MM Novato News
Bed Bug Heat Treatment Setting Homes Ablaze

Photo credit: Editor5807

Bed bugs are certainly stressful little pests. They can cause insomnia, anxiety, and all sorts of psychological issues. Perhaps it’s the stress of dealing with an infestation that drives some homeowners and pest control companies to dangerous extremes, often resulting in much more troubling issues.
 
Over the past several years, heaters and fans have been used to raise the ambient temperature of a home to a level hot enough to kill bed bugs and their eggs. While most bed bug heat treatments are conducted safely by trained professionals, some are not. If you do choose to go through with a heat treatment, be sure to check the company’s references, insurance coverage and credentials to ensure you are hiring a safe and effective company. Our home is our largest investments, so conducting your own due diligence is extremely important. The following are some examples of improperly conducted bed bug heat treatments:

 

Heat Treatments Gone Wrong:

 

June 11, 2013 in Woodbury, New Jersey: Four firefighters were injured by a house fire that started when the homeowner used a space heater, a hair dryer, and a heat gun to kill a bed bug infestation. The second floor of the home was set on fire around noon, and rekindled later that day after the firefighters put down the flames.

 

February 14, 2013 in Dayton, Ohio: A possible heater malfunction led to a second-floor fire in the Wisconsin Boulevard house. Officials say a pest control company was performing an extermination involving fans and heaters, intended to heat the house to at least 140 degrees. No one was home when the fire started, and no one was injured.

 

October 31, 2012 in Manchester, New Hampshire: 14 people, including 5 children, were evacuated from a triple-decker in the city’s West Side after a fire broke out, leaving the building uninhabitable. Exterminators had placed several heaters in one of the apartments, and one of the heaters likely malfunctioned.

 

July 11, 2010 in Edmonton, Alberta: Four residents were injured at a 50-suite condominium in a fire that caused $3.5 million in damages. The Calgary-based Bed Bug Task Force was using a propane heater to exterminate a fourth-floor infestation when the heater ignited, causing a fire that quickly spread through the building. The company was fined $10,000 under the Alberta Fire Code, and is now being sued for nearly $4 million by the condo corporation.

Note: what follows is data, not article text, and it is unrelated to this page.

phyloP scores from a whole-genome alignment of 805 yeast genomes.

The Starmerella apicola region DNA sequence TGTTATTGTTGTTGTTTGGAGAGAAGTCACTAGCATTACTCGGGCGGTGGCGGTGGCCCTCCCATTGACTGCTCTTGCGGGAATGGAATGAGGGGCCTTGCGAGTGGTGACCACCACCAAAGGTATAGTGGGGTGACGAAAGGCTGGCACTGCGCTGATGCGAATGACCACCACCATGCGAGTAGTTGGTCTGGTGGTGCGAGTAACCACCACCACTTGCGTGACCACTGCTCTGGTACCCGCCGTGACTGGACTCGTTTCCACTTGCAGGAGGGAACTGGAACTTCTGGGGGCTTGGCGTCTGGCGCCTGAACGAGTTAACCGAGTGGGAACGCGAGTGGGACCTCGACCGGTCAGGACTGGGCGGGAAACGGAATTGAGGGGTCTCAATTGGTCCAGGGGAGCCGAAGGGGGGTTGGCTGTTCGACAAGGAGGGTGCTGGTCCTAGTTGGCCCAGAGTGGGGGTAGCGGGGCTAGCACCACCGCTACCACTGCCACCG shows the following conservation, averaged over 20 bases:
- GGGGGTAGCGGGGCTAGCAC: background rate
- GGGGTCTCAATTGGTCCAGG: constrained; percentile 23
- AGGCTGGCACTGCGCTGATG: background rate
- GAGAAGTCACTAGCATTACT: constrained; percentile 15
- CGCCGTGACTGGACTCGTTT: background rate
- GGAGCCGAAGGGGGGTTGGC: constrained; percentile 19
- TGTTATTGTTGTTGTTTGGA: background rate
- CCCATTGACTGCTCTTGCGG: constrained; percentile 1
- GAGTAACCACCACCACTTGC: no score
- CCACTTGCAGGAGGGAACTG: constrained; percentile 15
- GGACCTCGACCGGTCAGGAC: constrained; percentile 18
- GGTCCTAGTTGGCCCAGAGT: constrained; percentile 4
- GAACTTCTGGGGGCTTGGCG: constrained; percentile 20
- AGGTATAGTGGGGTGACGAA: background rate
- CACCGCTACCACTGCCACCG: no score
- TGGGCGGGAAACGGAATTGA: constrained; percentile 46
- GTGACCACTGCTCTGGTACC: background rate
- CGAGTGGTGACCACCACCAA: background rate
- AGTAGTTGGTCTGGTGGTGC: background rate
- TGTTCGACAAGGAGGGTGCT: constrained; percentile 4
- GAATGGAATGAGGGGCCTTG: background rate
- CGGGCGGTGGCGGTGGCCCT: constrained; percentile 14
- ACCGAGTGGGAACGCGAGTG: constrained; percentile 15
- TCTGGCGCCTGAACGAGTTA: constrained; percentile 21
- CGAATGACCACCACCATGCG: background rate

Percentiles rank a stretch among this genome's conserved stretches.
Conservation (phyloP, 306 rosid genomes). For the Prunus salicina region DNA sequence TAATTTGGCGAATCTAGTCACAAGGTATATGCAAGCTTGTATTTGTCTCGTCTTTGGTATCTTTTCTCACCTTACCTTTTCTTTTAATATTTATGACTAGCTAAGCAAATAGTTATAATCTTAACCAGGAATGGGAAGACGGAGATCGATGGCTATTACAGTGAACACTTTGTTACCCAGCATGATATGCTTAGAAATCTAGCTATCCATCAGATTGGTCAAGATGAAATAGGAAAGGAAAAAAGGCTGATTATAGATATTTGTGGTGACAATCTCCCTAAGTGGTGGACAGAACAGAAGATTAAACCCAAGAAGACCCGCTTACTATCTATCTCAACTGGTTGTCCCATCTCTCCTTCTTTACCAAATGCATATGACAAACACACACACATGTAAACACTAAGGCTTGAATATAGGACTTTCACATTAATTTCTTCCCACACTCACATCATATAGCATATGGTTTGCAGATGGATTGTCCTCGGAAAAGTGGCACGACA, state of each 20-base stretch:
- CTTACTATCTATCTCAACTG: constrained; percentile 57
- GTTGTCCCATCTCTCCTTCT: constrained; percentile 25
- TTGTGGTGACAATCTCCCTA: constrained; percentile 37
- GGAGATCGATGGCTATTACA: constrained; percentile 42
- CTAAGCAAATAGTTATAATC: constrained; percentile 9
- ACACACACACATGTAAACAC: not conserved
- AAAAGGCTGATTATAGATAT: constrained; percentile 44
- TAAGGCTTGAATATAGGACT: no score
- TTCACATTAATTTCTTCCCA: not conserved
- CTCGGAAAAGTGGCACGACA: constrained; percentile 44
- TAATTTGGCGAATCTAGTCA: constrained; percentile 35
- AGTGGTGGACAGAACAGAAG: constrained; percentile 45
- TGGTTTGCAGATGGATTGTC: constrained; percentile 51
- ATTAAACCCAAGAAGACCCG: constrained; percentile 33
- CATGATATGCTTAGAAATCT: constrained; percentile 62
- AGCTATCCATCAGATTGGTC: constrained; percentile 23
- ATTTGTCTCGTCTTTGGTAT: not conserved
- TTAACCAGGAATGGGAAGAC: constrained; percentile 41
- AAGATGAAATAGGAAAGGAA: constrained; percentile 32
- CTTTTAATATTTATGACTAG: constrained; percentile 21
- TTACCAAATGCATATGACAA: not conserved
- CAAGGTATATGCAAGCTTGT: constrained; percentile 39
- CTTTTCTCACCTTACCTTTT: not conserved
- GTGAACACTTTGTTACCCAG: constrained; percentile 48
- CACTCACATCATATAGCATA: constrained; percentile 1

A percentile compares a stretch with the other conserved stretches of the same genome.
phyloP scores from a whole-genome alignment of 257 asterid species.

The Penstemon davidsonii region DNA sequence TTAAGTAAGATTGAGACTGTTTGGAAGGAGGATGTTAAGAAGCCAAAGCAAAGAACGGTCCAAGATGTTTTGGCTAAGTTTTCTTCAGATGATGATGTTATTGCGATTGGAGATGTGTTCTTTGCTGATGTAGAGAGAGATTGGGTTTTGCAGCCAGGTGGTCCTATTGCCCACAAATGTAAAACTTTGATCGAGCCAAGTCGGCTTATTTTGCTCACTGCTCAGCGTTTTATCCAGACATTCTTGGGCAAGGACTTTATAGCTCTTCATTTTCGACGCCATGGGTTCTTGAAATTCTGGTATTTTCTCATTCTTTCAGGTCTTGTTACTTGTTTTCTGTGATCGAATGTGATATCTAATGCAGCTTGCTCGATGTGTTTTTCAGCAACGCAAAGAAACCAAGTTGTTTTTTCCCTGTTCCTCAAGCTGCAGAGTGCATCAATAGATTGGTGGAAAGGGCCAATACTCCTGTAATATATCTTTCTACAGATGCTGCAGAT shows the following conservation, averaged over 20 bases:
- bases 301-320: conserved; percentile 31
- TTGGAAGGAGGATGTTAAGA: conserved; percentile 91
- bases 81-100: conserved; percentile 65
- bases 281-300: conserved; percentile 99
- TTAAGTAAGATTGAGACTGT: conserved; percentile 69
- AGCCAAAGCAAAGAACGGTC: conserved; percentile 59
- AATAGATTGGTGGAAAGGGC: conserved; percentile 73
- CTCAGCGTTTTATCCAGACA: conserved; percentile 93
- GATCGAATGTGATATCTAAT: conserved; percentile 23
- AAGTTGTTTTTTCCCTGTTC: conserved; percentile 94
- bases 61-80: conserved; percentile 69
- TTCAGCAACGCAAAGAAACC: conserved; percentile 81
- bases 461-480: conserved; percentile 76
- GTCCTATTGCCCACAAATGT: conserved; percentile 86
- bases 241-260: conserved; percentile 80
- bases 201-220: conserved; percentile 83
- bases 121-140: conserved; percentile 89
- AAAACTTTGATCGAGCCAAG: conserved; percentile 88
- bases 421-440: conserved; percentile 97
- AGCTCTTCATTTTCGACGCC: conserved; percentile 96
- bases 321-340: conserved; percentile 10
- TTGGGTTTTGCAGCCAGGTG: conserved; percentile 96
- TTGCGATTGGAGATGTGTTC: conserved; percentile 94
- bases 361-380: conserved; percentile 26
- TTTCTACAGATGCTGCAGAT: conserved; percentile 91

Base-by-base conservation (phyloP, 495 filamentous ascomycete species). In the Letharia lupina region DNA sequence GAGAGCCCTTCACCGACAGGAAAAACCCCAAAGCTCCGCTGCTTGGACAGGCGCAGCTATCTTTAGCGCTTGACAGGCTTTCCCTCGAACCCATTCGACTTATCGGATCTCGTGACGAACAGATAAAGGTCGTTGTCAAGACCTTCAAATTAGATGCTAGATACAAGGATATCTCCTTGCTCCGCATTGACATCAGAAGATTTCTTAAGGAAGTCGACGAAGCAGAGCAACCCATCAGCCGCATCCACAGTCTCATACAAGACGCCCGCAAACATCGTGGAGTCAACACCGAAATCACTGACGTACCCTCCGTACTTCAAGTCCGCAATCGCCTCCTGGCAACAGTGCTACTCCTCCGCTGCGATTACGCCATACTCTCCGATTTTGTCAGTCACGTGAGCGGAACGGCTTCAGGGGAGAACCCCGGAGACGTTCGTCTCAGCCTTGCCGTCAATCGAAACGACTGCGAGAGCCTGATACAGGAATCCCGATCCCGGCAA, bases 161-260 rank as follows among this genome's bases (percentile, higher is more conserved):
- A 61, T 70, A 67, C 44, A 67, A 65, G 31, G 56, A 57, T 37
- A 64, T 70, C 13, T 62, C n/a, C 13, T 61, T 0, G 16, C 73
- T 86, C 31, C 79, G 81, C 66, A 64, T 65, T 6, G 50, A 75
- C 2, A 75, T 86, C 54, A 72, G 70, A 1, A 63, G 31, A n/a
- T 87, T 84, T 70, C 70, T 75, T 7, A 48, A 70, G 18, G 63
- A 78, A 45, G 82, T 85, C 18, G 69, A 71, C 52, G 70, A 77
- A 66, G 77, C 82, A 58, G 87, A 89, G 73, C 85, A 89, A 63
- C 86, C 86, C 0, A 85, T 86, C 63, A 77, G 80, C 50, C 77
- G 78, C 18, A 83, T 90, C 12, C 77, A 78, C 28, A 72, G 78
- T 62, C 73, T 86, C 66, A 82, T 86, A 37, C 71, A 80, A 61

Besides using heat, there are equally effective ways to combat bed bugs. Encase and elevate your mattress, steam-clean your home, and apply residual sprays and powders.

 

Bed Bug Heat Treatment Setting Homes Ablaze

Bed Bug Heat Treatment Setting Homes Ablaze

Photo credit: Editor5807

Bed bugs are certainly stressful little pests. They can cause insomnia, anxiety, and all sorts of psychological issues. Perhaps it’s the stress of dealing with an infestation that drives some homeowners and pest control companies to dangerous extremes, often resulting in much more troubling issues.
 
Over the past several years, heaters and fans have been used to raise the ambient temperature of a home to a level hot enough to kill bed bugs and their eggs. While most bed bug heat treatments are conducted safely by trained professionals, some are not. If you do choose to go through with a heat treatment, be sure to check the company’s references, insurance coverage and credentials to ensure you are hiring a safe and effective company. Our home is our largest investments, so conducting your own due diligence is extremely important. The following are some examples of improperly conducted bed bug heat treatments:

 

Heat Treatments Gone Wrong:

 

June 11, 2013 in Woodbury, New Jersey: Four firefighters were injured by a house fire that started when the homeowner used a space heater, a hair dryer, and a heat gun to kill a bed bug infestation. The second floor of the home was set on fire around noon, and rekindled later that day after the firefighters put down the flames.

 

February 14, 2013 in Dayton, Ohio: A possible heater malfunction led to a second-floor fire in the Wisconsin Boulevard house. Officials say a pest control company was performing an extermination involving fans and heaters, intended to heat the house to at least 140 degrees. No one was home when the fire started, and no one was injured.

 

October 31, 2012 in Manchester, New Hampshire: 14 people, including 5 children, were evacuated from a triple-decker in the city’s West Side after a fire broke out, leaving the building uninhabitable. Exterminators had placed several heaters in one of the apartments, and one of the heaters likely malfunctioned.

 

July 11, 2010 in Edmonton, Alberta: Four residents were injured at a 50-suite condominium in a fire that caused $3.5 million in damages. The Calgary-based Bed Bug Task Force was using a propane heater to exterminate a fourth-floor infestation when the heater ignited, causing a fire that quickly spread through the building. The company was fined $10,000 under the Alberta Fire Code, and is now being sued for nearly $4 million by the condo corporation.

 

Besides using heat, there are equally effective ways to combat bed bugs. Encase and elevate your mattress, steam-clean your home, and apply residual sprays and powders.

 

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